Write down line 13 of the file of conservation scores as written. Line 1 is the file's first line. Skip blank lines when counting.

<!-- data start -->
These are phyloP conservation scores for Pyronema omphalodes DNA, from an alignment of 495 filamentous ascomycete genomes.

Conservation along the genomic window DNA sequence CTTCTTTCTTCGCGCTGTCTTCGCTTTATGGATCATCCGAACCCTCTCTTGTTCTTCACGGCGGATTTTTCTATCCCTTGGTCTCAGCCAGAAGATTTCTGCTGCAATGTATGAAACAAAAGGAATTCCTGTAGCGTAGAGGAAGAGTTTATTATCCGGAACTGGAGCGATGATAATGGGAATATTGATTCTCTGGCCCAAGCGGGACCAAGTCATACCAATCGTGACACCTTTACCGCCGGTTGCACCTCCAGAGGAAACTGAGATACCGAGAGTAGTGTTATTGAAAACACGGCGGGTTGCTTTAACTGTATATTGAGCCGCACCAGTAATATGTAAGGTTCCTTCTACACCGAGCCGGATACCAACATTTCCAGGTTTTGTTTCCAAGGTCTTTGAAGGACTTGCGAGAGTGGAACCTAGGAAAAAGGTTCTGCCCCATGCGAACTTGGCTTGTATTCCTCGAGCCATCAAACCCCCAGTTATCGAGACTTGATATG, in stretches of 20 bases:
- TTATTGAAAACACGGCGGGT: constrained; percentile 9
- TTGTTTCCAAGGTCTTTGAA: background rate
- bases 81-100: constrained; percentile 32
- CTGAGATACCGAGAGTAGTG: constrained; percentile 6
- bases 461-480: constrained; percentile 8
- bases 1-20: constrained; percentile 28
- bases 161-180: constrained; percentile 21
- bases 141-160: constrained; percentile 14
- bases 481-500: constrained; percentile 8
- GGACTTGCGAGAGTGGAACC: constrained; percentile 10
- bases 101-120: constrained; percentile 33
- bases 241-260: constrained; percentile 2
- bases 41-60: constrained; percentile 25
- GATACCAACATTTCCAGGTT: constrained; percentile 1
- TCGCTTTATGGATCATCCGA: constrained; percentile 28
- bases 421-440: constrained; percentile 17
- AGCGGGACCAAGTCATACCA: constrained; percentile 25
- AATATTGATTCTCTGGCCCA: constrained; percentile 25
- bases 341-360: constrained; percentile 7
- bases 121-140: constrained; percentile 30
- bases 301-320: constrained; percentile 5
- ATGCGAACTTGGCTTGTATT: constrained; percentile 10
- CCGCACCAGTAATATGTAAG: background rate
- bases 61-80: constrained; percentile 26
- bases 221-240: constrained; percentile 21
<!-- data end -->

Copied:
- bases 101-120: constrained; percentile 33